Climate Change Knows No Borders

By Traver Kennedy, Chairman and CEO on March 23, 2016
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Earlier this month, astronaut Scott Kelly came back from a record-setting 340 days in space aboard the International Space Station (ISS). During his stay in orbit, and between his formal daily duties in space, this accomplished NASA astronaut took some amazing pictures of Earth. Scott Kelly’s photographs capture views of Earth at all times, day and night.

In an NPR interview aboard the ISS, Kelly made some reflections that should make all of us stop and think. “The more I look at Earth, and certain parts of Earth, the more I feel [like] an environmentalist,” he said. “It’s just a blanket of pollution in certain areas.”

SpaceWindow

Earth, as seen from the International Space Station.

By NASA on the Commons (Glass Bottom Spaceship Over the #Bahamas!) [Public domain or No restrictions], via Wikimedia Commons

Climate change you can see (from space)

When civilization’s footprint is so significant that it can be clearly seen from space, it is time to pay attention. A warming planet affects everyone. It is a problem that makes national boundaries invisible. Literally.

Facts and data confirm what astronaut Kelly saw from the International Space Station. Data from the State of Climate Report released by the National Centers for Environmental Information (part of the National Oceanic and Atmospheric Administration) indicates that the February 2016 global temperature set a new record for “highest monthly departure from average.” It goes on to indicate that the December–February 2016 global temperature also set a record for “highest departure from average for any 3-month period.” This comes on top of July 2015 being the warmest month ever recorded (since records started in 1880) and 2015 being the warmest year on record.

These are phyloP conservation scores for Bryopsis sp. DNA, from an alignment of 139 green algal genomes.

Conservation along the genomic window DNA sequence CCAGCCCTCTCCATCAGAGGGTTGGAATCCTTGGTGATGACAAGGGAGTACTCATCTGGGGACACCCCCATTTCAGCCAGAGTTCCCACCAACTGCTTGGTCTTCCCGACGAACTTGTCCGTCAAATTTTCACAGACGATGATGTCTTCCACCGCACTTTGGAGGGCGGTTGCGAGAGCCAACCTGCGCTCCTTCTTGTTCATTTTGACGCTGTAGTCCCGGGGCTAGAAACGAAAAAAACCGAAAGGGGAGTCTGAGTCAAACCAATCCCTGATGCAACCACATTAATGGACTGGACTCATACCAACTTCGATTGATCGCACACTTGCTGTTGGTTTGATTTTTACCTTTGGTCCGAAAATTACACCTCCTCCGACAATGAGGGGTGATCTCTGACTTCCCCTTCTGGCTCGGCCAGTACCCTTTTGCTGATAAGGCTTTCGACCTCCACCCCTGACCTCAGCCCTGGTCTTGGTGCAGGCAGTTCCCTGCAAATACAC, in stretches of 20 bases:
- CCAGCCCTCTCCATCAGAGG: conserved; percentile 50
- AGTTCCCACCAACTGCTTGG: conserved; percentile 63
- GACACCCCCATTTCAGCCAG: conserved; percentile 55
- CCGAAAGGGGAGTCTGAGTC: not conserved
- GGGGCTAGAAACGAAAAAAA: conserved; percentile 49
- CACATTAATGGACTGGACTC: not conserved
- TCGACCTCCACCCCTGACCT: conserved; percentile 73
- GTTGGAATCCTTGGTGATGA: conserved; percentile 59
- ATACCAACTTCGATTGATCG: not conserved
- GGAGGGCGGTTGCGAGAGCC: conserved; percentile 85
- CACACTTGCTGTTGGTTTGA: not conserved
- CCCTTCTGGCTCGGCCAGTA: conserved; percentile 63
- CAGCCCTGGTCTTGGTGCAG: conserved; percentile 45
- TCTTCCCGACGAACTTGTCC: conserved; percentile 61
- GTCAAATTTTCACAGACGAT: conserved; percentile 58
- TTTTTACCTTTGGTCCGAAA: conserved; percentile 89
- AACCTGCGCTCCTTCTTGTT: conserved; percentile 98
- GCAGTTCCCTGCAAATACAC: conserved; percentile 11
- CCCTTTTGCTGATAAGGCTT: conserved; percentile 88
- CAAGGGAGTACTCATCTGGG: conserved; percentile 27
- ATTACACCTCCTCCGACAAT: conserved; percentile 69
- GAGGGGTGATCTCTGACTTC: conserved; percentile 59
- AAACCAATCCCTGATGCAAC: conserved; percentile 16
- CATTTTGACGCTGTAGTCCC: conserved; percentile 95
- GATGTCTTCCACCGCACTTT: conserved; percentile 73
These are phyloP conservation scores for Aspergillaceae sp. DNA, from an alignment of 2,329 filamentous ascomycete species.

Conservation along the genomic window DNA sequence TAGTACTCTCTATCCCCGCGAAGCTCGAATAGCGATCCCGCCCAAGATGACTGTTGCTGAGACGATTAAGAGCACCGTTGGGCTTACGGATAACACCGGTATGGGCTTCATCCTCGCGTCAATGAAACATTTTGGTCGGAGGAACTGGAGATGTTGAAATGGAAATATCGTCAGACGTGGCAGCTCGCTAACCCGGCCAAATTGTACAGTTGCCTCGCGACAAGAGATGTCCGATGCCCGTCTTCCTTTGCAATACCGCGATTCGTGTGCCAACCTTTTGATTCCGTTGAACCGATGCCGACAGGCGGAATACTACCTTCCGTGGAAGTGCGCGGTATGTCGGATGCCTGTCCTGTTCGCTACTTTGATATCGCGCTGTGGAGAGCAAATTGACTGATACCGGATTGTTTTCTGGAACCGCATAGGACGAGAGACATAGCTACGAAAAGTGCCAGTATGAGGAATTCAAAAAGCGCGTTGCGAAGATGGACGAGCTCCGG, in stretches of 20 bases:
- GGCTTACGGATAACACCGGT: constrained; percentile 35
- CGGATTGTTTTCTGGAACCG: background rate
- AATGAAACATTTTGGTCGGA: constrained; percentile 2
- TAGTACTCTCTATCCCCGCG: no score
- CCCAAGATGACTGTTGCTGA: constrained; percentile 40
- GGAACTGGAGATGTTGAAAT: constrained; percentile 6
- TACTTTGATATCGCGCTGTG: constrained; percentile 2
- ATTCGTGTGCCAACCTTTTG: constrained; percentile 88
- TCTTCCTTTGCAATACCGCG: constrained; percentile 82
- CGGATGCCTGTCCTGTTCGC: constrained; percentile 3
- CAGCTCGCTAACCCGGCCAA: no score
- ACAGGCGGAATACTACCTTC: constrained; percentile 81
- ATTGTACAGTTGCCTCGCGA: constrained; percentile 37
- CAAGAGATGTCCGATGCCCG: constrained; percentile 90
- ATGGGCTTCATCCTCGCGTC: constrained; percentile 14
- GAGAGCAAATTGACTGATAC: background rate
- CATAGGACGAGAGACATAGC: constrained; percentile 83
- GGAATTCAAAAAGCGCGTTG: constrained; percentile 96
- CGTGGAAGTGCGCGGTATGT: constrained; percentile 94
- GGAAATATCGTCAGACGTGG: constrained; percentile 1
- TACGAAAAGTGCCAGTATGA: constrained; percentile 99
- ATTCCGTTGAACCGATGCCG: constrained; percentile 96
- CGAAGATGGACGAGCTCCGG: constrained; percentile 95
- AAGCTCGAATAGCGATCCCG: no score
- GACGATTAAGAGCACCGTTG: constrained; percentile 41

According to the World Meteorological Organization (WMO), a United Nations body, in their Status of the Global Climate Report, “Levels of greenhouse gasses in the atmosphere reached new highs and in the Northern hemisphere spring 2015, the three-month global average concentration of CO2 crossed the 400 parts per million barrier for the first time.”

How many records must be broken before we get serious about reversing the huge impact we have on the Earth’s climate? The fact that 15 of the top 16 warmest years on record have occurred since 2000, with each successive year becoming the warmest on record, should be enough to spring us into action. Urgent, focused action.

“We can fix that if we put our minds to it.”

This is how astronaut Scott Kelly concluded his remarks about the pollution he could see from the ISS—an optimistic note from a man who became quite familiar with viewing our planet. After all, he orbited the Earth 5,440 times (that’s about 15 times per day).

Climate change is a global problem, a problem that many of us believe can be fixed. However, to do so, the problem must be solved from several fronts. There are three focus areas to ensure we work in a direction that has an impactful and lasting positive effect to tackle a warming planet—and fix it on time:

Policy